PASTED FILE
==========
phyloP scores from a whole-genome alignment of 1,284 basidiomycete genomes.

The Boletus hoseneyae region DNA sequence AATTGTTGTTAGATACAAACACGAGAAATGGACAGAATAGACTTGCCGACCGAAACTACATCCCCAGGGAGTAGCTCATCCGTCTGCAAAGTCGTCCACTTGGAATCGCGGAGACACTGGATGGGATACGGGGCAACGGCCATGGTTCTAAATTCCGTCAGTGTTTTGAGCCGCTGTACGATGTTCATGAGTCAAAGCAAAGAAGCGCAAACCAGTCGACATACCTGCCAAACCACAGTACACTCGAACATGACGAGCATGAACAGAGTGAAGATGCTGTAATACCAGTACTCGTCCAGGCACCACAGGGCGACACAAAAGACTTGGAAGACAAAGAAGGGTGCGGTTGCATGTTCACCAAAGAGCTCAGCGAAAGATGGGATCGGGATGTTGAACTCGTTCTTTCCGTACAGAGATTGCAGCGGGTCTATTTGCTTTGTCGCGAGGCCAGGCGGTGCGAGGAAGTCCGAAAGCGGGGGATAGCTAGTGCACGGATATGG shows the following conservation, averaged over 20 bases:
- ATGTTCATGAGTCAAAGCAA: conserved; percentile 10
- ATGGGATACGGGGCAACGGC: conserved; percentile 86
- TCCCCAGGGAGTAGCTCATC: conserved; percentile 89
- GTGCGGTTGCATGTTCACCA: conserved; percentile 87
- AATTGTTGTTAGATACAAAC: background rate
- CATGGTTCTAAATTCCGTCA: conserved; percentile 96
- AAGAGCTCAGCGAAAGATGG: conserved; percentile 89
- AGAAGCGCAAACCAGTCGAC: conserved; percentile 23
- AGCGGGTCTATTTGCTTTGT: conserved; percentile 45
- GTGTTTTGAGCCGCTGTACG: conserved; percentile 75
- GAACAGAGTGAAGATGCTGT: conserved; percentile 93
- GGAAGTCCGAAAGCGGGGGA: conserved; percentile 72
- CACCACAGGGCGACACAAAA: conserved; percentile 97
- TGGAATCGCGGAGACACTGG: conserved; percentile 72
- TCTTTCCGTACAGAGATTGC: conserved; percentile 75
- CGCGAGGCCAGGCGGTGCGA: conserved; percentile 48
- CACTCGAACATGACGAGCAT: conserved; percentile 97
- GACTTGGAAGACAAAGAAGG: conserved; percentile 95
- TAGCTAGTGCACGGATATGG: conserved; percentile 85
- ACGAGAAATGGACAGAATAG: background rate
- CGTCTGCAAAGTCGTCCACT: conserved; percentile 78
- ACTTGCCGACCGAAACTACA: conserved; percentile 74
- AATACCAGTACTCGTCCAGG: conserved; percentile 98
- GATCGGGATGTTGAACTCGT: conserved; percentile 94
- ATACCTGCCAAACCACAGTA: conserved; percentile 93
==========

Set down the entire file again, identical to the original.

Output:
phyloP scores from a whole-genome alignment of 1,284 basidiomycete genomes.

The Boletus hoseneyae region DNA sequence AATTGTTGTTAGATACAAACACGAGAAATGGACAGAATAGACTTGCCGACCGAAACTACATCCCCAGGGAGTAGCTCATCCGTCTGCAAAGTCGTCCACTTGGAATCGCGGAGACACTGGATGGGATACGGGGCAACGGCCATGGTTCTAAATTCCGTCAGTGTTTTGAGCCGCTGTACGATGTTCATGAGTCAAAGCAAAGAAGCGCAAACCAGTCGACATACCTGCCAAACCACAGTACACTCGAACATGACGAGCATGAACAGAGTGAAGATGCTGTAATACCAGTACTCGTCCAGGCACCACAGGGCGACACAAAAGACTTGGAAGACAAAGAAGGGTGCGGTTGCATGTTCACCAAAGAGCTCAGCGAAAGATGGGATCGGGATGTTGAACTCGTTCTTTCCGTACAGAGATTGCAGCGGGTCTATTTGCTTTGTCGCGAGGCCAGGCGGTGCGAGGAAGTCCGAAAGCGGGGGATAGCTAGTGCACGGATATGG shows the following conservation, averaged over 20 bases:
- ATGTTCATGAGTCAAAGCAA: conserved; percentile 10
- ATGGGATACGGGGCAACGGC: conserved; percentile 86
- TCCCCAGGGAGTAGCTCATC: conserved; percentile 89
- GTGCGGTTGCATGTTCACCA: conserved; percentile 87
- AATTGTTGTTAGATACAAAC: background rate
- CATGGTTCTAAATTCCGTCA: conserved; percentile 96
- AAGAGCTCAGCGAAAGATGG: conserved; percentile 89
- AGAAGCGCAAACCAGTCGAC: conserved; percentile 23
- AGCGGGTCTATTTGCTTTGT: conserved; percentile 45
- GTGTTTTGAGCCGCTGTACG: conserved; percentile 75
- GAACAGAGTGAAGATGCTGT: conserved; percentile 93
- GGAAGTCCGAAAGCGGGGGA: conserved; percentile 72
- CACCACAGGGCGACACAAAA: conserved; percentile 97
- TGGAATCGCGGAGACACTGG: conserved; percentile 72
- TCTTTCCGTACAGAGATTGC: conserved; percentile 75
- CGCGAGGCCAGGCGGTGCGA: conserved; percentile 48
- CACTCGAACATGACGAGCAT: conserved; percentile 97
- GACTTGGAAGACAAAGAAGG: conserved; percentile 95
- TAGCTAGTGCACGGATATGG: conserved; percentile 85
- ACGAGAAATGGACAGAATAG: background rate
- CGTCTGCAAAGTCGTCCACT: conserved; percentile 78
- ACTTGCCGACCGAAACTACA: conserved; percentile 74
- AATACCAGTACTCGTCCAGG: conserved; percentile 98
- GATCGGGATGTTGAACTCGT: conserved; percentile 94
- ATACCTGCCAAACCACAGTA: conserved; percentile 93